"And a real charmer, too," Lily added with a wink. "He kinda reminds me a little bit of Mackenzie."

"He does, actually," Carrie agreed with a nod. "Doesn't look like her at all, but he sure acts like her sometimes." Her expression turned thoughtful. "I am not looking forward to puberty, let me tell ya."

Lily chuckled. "That bad?"

"Worse," Carrie moved on toward the kitchen, where the aroma of herb chicken was wafting. "That girl had more mood swings than a damned pregnant woman." She then glanced back over her shoulder with an apologetic half-smile. "No offense."

"Oh, not a problem," Lily shrugged. "I know I have them. Bill knows it, too. He just stands clear until I'm done ranting like a crazy woman."

"Good man," Carrie chuckled. "Ben used to try to sooth the beast. Never worked. I just got more pissed at him and then sent everyone running for the hills. I think the ranch hands voluntarily went out to be with the herds when I was in my last trimester. They couldn't stand all the yelling."

"They don't normally do that?"

"When they can get a home cooked meal in the bunk house every night?" Carrie stopped in front of the double refrigerator and motioned for Lily to sit at the table. "Not likely. The meal of choice on the range is canned beans and trail biscuits. I'm pretty sure they prefer the home cooked meal over that."

"I suppose," Lily sat down at the table and flicked an imaginary piece of something off it with her hand. "I really like it here," she said wistfully. "It's a nice place to raise a family."

"I do, too," Carrie said, as she quickly put together a sandwich for her guest. She already knew what Lily liked and didn't hesitate to load up a hoagie with all the fixings. "Can't imagine living anywhere else and don't think I would want to, anyway." She poured a tall glass of milk and then carried the sandwich and milk over to the table. "There ya go."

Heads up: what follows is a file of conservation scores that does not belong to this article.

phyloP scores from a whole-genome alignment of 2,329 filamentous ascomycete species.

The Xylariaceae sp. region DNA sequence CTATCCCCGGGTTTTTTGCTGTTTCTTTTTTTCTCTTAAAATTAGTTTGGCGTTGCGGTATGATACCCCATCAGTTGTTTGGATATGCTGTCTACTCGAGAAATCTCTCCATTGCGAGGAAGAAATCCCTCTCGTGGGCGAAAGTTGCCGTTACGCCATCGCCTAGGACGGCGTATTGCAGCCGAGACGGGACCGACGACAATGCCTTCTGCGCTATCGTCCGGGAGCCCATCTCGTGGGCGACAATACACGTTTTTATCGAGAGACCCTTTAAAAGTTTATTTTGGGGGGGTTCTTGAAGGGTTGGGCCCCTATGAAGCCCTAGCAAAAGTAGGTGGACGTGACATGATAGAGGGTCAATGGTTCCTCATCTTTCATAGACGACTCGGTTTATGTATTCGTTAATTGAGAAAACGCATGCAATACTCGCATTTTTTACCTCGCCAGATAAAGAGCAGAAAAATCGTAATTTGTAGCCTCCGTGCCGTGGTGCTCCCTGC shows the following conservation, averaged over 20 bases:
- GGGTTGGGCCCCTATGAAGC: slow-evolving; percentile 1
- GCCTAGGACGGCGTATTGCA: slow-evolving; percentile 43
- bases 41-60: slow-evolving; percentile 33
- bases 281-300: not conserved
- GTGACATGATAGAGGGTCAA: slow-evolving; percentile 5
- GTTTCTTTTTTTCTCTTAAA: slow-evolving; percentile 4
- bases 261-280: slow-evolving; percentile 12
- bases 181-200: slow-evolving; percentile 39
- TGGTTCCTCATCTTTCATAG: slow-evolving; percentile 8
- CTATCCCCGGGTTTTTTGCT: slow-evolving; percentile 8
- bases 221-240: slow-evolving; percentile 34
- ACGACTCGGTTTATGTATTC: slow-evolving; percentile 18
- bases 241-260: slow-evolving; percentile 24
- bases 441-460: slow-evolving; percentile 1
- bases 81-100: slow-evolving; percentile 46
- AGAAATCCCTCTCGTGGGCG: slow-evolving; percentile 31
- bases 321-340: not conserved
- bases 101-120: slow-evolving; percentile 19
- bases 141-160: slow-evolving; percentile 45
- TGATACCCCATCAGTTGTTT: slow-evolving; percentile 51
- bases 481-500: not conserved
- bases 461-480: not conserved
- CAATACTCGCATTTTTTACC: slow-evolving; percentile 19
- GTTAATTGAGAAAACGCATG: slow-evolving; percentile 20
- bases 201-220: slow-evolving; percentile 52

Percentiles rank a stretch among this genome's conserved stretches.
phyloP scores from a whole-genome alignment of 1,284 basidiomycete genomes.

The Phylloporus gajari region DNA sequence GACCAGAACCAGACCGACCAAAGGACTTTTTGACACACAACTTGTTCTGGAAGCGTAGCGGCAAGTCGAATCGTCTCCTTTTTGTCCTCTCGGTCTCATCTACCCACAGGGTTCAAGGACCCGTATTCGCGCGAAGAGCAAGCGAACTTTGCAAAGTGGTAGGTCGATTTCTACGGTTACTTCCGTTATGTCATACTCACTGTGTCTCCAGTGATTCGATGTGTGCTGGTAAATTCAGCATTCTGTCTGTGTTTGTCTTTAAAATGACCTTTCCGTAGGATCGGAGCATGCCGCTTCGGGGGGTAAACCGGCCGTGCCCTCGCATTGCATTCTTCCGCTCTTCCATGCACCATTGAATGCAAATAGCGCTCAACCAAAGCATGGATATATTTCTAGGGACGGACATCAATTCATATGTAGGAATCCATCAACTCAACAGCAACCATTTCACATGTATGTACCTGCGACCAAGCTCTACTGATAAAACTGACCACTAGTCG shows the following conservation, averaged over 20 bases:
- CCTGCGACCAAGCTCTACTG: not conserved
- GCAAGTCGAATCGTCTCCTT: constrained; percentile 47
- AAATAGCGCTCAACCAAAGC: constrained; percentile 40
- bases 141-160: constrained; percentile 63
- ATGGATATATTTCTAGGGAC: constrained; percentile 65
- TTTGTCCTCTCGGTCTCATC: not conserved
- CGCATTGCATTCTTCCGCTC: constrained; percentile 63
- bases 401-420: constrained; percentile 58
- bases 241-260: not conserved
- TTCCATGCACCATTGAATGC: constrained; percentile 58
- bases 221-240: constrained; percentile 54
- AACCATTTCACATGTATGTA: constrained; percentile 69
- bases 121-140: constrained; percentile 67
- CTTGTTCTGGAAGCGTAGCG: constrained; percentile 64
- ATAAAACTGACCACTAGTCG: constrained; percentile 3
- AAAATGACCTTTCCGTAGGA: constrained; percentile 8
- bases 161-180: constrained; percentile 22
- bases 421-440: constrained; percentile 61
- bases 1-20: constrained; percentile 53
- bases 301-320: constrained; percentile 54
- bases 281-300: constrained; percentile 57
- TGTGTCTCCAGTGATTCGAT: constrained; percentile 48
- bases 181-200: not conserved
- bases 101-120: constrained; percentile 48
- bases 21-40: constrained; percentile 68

"Thanks," Lily eyed the sandwich hungrily before digging in. "Mm, dewishish, as a'ways."

"You're welcome and thank you," Carrie took a seat across from her guest. "So, what's it like living in Washington D.C.? I hear it is very hectic and crowded. Is there a lot of crime?"

"Yes," Lily pulled a napkin from the dispenser on the table, wiped her mouth and sipped her milk. "The traffic alone is enough to make me glad I'm the wife of a senator. Our limo driver is quite adept at finding the shortest and least congested routes through the city. He also avoids the slums, too. Good man."

"Limo driver?" Carrie was impressed. "I've never ridden in a limousine before."

"It's nice, sometimes," Lily glanced out the window at the little red sports with a wistful smile. "But it is also nice to have the freedom to go wherever you want to. I enjoy driving when I'm in Houston, even though Bill prefers that I don't. He thinks the wife of a U.S. Senator should take the limo all the time. It's an image thing."

"Image thing?" Carrie's brow hiked in confusion.